Figure 1   Crystal structure of inverse spinel AB2O4 and corresponding octahedral site (Oh) and tetrahedral site (Td).

 

 

 Zhang et al. have used an in-situ FTIR (Fourier-Transform Infrared Spectrometer) experiment to reveal that -OOH group would be formed on the surface of spinel Co3O4 during OER[12][12] Zhang, M.; de Respinis, M.; Frei, H.: Nat. Chem. 6 (2014) 362-367.. It has pointed out a fact that the surface condition is much different from that of inner part of catalyst. And the surface should be a key toward the activity during OER[13][13] Man, I. C.; Su, H.-Y.; Calle-Vallejo, F.; Hansen, H. A.; Martínez, J. I.; Inoglu, N. G.; Kitchin, J.; Jaramillo, T. F.; Nørskov, J. K.; Rossmeisl, J.: Chem. Cat. Chem. 3 (2011) 1159-1165.. Additionally, the -OOH group can be observed only during the reaction undergoing. Thus, it is necessary to develop an in-situ technique for fully understanding how the electrocatalysts work during the reaction.

 

 

Methodology
 Since X-ray technique is a powerful method for characterizing the nature of materials. We designed a liquid cell made of Teflon for collecting the X-ray elastic/inelastic scattering with applying a voltage at the same time. A liquid cell as show in Figure 2 was designed for in-situ X-ray absorption spectroscopy (XAS). The X-ray-light source aimed at the working electrode, and the Lytle detector was collect the fluorescence signal at the location of 90 degrees. It is really a useful method to characterize the nature of materials by XAS. By utilizing the in-situ set up, it will become more helpful to realize the alternative of oxidation states and the change of the coordination shell. In the case of in-situ X-ray diffraction, we created a window on the liquid cell to collect the diffraction patterns by using a Kapton tap to prevent the liquid from flowing out, in which a three-electrode system is performed for electrochemical testing and the FTO (Fluorine-doped Tin Oxide) acts as substrate of work electrode. Because the reaction should occur at the interface between the electrocatalysts and electrolyte, more information can be obtained at the top of side which load samples. Otherwise, it's well-known that the reactions happened only on the surface of electrocatalyst, we utilized a grazing-angle X-ray diffraction to maximize the contribution from the surface of electrocatalysts (as shown in Figure 3)[14][14] Tung, C.-W.; Hsu, Y.-Y.; Shen, Y.-P.; Zheng, Y.; Chan, T.-S.; Sheu, H.-S.; Cheng, Y.-C.; Chen, H. M.: Nat. Comm. 6 (2015) 8106.. Both in-situ X-ray absorption and X-ray diffraction experiments were collected at BL12B2, and recently we also conducted this set up at BL12XU of SPring-8.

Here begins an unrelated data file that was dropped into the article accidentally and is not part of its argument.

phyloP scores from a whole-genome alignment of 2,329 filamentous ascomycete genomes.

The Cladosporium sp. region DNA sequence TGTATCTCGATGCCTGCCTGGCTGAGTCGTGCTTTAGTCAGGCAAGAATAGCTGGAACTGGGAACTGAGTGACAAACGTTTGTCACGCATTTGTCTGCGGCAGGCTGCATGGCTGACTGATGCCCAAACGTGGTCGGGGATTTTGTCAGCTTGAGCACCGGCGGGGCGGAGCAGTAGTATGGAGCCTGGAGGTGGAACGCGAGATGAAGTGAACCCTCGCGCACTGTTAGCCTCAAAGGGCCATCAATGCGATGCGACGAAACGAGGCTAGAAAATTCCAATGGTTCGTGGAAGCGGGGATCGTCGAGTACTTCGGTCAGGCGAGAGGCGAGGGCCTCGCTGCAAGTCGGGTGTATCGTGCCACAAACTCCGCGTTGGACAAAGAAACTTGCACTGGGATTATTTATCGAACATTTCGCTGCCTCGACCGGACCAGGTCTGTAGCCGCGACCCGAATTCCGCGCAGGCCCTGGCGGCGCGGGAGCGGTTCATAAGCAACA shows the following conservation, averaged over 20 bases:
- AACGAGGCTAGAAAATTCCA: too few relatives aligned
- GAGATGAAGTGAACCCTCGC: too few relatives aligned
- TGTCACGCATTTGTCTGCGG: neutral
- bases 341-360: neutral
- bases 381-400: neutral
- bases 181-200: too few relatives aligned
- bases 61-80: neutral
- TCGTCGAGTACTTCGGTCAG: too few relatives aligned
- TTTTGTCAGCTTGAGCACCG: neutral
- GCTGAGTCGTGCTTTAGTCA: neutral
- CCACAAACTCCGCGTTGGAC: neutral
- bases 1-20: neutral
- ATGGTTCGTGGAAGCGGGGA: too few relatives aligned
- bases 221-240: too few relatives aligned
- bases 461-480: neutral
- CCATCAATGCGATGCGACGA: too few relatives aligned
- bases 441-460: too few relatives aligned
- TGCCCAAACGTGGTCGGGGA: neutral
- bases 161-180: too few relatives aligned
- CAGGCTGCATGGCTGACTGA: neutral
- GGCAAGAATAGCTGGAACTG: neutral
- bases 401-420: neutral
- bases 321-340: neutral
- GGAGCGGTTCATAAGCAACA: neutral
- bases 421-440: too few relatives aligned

Figure 2   Schematic representation of the in-situ grazing-angle X-ray diffraction apparatus applied to a liquid electrochemical cell.

 

Figure 3   Digital photograph of a hand-made chemical cell for use in-situ X-ray absorption measurement.

 

 

Result
 In first case, we designed single crystal Co3O4 nanocubes to investigate the behavior during OER. Single crystal can significantly rule out the influence of defects and avoid self-oxidizing. Furthermore, we reduced the surface Co3O4 into CoO with sodium borohydride (Co3O4@CoO)[14][14] Tung, C.-W.; Hsu, Y.-Y.; Shen, Y.-P.; Zheng, Y.; Chan, T.-S.; Sheu, H.-S.; Cheng, Y.-C.; Chen, H. M.: Nat. Comm. 6 (2015) 8106. because of a higher activity of rock salt CoO than that of spinel during the OER[15][15] Trotochaud, L.; Ranney, J. K.; Williams, K. N.; Boettcher, S. W.: J. Am. Chem. Soc. 134 (2012) 17253-17261.. In terms of the electrochemical performance, metal oxides were tested by linear scanning voltammetry (LSV) with corresponding Tafel plots. Co3O4@CoO sample shown a comparable performance as compared to that of RuO2 and IrO2 that performed low overpotentials as we mentioned above. The activity of OER usually compares at a current density of 10 mA/cm−2, because this value represented a 10% efficiency of solar- to-fuel conversion. Co3O4@CoO samples reached this current density at 0.430 V, while RuO2 and IrO2 with the value of 0.411 V and 0.358 V, respectively. It showed that Co3O4@CoO sample performed almost the same value to these two catalyst. Although the Tafel slope of Co3O4@CoO sample is not the lowest one among 3d transition metal oxides, it can also present high activity at neutral condition, as show in Figure 4.

 

Figure 4   (a) LSV curves of Co3O4@CoO in alkaline (0.5 M KOH; pH = 13.6) and neutral (0.5 M Na2SO4; pH = 6.5) conditions, commercial RuO2 catalysts (0.5 M KOH; pH = 13.6), and IrO2 catalysts (0.5 M KOH; pH = 13.6). (b) LSV curves of Co3O4@CoO, Co3O4, IrO2, and RuO2 catalysts subjected to continual potential cycling between 1.0 and 2.0 V (versus RHE) in 0.5 M KOH for 3,000 (and 6,000) cycle measurements.

 

 

 For the in-situ XAS experiment result (Figure 5), we can observe several coordination shells in Co3O4@CoO sample. In the low potential we applied (below +1.7 V versus RHE; Reversible Hydrogen Electrode), three shells can be obtained in the extended X-ray absorption fine structure spectra (EXAFS). First shell appeared at ~ 1.5 Å, second and third shells were at ~ 2.5 and 3.1 Å, respectively. For the spinel structure, the first shell is the scattering with the closet oxygen (Co-O), the second and third ones are both the scattering with two cobalt (Co-Co). The second shell with the Co-Co distance at ~ 2.5 Å can be referred to Co(III)-Co bond with octahedrally coordinated Co atoms in a normal spinel structure. The third shell represented Co(II)-Co bonds with tetrahedrally coordinated Co atoms. However, the most interesting thing was at ~ 3.8 Å once we applied higher potential (over +1.7 V versus RHE). There is a new peak can be observed, this peak could be a new Co-O scattering path which can be attributed to the formation of cobalt oxyhydroxide. Thus, we can suggest that the CoO on the surface of Co3O4 should transfer to cobalt oxyhydroxide during OER.